TORONTO (AP) -- A modern BlackBerry with a physical keyboard might not arrive in the U.S. until May or June, a month or two behind other parts of the world, the chief executive of the smartphone maker suggested in an interview.
Although Research in Motion Ltd. CEO Thorsten Heins said the exact release date will depend on each wireless provider, he said the physical keyboard version, the BlackBerry Q10, will likely be released eight to 10 weeks after a carrier releases a model with only a touch screen, the BlackBerry Z10. The Z10 is expected in the U.S. in mid-March, so eight to 10 weeks brings the U.S. date for the Q10 to mid-May to early June.
"We're trying to get it as close as we can," Heins said in an interview this week with The Associated Press.
Both models are part of RIM's attempt at a comeback after the pioneering brand lost its cachet not long after Apple's 2007 release of the iPhone, which reset expectations for what a smartphone should do.
RIM promised a new system called BlackBerry 10 to catch up, using technology it got through its 2010 purchase of QNX Software Systems. But it has taken more than two years to unveil new phones that are redesigned for the new multimedia, Internet browsing and apps experience that customers are now demanding.
RIM said last week that the Q10 should be out on some global carriers in April, but it wouldn't say then whether that schedule applied to the U.S.
In the interview, Heins said it was up to the carriers to do the necessary testing and to decide whether they can shorten the process. He said eight to 10 weeks after the Z10 launch was "a good range" of what to expect.
Such a delay would further complicate RIM's efforts to hang on to customers tempted by Apple's trend-setting iPhone and a range of devices running Google's Android operating system. Even as the BlackBerry has fallen behind rivals in recent years, many BlackBerry users have stayed loyal so far specifically because they prefer a physical keyboard over the touch screen found on the iPhone and most Android devices. But the temptations to switch grow with each additional delay.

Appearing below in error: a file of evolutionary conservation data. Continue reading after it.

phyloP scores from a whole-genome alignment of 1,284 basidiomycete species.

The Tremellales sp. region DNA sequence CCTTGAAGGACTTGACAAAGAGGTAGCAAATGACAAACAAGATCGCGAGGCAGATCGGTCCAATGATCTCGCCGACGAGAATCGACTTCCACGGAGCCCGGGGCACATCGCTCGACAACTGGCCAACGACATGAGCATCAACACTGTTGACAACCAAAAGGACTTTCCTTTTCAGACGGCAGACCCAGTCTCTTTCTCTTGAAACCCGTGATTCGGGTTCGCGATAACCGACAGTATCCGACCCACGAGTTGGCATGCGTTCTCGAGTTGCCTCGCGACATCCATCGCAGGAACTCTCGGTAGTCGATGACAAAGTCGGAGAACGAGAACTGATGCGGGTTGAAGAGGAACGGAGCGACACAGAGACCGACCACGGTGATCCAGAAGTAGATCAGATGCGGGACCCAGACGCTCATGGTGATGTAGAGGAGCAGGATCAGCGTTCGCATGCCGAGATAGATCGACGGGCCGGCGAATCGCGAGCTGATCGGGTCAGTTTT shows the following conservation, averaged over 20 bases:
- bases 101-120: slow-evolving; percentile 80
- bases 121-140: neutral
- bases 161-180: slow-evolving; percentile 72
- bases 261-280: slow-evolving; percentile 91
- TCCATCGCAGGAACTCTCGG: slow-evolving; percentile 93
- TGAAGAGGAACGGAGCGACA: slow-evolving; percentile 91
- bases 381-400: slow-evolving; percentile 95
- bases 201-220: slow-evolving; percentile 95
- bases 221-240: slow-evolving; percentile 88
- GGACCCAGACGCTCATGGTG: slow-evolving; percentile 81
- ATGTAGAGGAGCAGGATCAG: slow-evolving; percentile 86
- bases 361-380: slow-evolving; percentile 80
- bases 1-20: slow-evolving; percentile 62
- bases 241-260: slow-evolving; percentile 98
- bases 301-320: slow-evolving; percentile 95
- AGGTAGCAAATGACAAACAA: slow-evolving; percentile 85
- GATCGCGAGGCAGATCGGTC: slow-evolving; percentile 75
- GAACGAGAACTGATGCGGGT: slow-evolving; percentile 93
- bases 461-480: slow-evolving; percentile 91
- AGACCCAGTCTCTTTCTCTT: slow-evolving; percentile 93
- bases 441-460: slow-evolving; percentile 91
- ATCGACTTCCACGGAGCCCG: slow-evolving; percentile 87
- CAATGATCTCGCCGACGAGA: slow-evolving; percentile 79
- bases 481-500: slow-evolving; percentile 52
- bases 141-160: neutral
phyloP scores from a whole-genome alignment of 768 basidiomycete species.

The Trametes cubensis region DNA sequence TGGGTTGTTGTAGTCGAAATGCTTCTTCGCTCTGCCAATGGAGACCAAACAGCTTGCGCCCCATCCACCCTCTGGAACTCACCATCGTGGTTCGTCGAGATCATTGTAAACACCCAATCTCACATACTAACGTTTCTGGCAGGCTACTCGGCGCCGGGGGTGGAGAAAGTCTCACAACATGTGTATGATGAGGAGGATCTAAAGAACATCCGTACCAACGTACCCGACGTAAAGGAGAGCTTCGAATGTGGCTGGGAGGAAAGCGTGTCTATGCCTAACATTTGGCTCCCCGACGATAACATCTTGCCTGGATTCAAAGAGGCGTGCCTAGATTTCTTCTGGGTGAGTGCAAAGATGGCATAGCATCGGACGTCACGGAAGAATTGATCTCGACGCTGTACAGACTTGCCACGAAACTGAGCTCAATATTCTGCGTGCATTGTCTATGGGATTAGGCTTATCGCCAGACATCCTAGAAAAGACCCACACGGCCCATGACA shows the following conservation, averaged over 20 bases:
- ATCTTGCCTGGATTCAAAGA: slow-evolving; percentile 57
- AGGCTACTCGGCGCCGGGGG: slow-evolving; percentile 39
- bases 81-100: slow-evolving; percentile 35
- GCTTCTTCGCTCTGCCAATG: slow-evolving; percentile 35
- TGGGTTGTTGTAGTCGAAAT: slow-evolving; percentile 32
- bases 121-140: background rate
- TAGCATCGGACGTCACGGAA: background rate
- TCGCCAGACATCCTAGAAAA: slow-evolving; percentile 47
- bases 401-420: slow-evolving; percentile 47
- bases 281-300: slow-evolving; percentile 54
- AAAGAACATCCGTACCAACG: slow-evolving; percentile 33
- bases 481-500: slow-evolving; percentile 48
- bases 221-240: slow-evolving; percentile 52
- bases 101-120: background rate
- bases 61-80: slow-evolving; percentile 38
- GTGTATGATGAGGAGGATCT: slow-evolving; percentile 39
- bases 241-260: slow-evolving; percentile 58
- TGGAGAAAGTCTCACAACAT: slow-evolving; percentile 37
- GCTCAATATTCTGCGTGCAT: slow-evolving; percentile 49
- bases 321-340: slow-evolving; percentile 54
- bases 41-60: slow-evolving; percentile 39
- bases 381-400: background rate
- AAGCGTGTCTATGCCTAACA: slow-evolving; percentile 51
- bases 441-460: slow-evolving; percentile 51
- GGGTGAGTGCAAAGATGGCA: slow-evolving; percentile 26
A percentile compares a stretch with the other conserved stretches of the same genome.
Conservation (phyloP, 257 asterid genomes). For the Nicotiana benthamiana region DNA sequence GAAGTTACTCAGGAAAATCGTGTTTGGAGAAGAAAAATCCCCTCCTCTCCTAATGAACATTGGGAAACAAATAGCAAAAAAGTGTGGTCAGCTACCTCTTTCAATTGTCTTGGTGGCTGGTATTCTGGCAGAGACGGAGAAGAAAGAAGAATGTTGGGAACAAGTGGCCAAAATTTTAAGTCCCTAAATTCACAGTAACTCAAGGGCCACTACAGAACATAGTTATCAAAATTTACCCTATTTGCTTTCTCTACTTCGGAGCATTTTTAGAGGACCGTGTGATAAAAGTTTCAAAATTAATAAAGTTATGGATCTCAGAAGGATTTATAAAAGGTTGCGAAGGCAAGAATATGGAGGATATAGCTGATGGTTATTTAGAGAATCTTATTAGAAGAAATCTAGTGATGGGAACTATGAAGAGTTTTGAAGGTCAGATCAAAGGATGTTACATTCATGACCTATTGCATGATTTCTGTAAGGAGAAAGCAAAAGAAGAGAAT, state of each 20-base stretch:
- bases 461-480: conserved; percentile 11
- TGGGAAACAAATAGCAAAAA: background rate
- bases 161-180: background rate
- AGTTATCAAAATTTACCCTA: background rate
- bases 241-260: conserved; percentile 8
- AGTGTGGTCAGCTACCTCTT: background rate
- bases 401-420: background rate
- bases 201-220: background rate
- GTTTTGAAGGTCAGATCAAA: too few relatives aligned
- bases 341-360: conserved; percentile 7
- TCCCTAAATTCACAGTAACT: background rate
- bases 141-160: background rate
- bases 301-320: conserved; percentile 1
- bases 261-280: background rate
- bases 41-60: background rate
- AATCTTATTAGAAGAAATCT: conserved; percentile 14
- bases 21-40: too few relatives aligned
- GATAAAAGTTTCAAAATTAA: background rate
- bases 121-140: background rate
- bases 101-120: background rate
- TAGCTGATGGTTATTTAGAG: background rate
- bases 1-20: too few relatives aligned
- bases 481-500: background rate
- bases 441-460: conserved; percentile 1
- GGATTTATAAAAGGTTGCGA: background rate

Heins told the AP that he's disappointed the touch-only BlackBerry won't be released in the United States until mid-March, but he said the U.S. and its phone carriers have a rigid testing system.
"We need to respect that. Am I a bit disappointed? Yeah, I would be lying saying no. But it is what it is, and we're working with all our carrier partners to speed it up as much as we can," Heins said in Monday's interview at the Ritz Carlton in Toronto, ahead of Tuesday's debut of the touch-only model in Canada.
RIM unveiled new BlackBerrys last week after excruciating delays allowed Apple, Samsung and others to build commanding leads in the industry. The stock fell 12 percent after Wednesday's kickoff, despite mostly favorable reviews about the new BlackBerry 10 operating system. There's concern the phone isn't coming out sooner than the March date for the U.S. announced last week.
Black and white versions of the touch-screen Z10 were released in the U.K. last Thursday and in Canada on Tuesday.
Heins said early data suggests a substantial number of U.K. users are moving from other platforms to BlackBerry, even though RIM initially targeted longtime BlackBerry users.
"It's beyond expectations," Heins said. "White is sold out already. The black is hard to stock up again. It's very encouraging. I won't share the number because I need to verify it, but we are getting a substantial number of users moving from other platforms to BlackBerry."
In Canada, telecom provider Bell said advance orders for the Z10 exceeded that of any previous BlackBerry model. "We're seeing intense interest today," Bell spokesman Mark Langton said. "Sales are quite robust."
RIM's stock increased nearly 8 percent to $16.15 in midday trading Tuesday after closing up 15 percent Monday following initial reports of strong U.K. sales and an upgrade of the stock by an analyst.
Heins said the company would have to regain market share in the U.S. for BlackBerry to be successful. The U.S. has been one market in which RIM has been particularly hurting, even as the company is doing well in many places overseas. According to research firm IDC, shipments of BlackBerry phones plummeted from 46 percent of the U.S. market in 2008 to 2 percent in 2012. The iPhone and Android now dominate.
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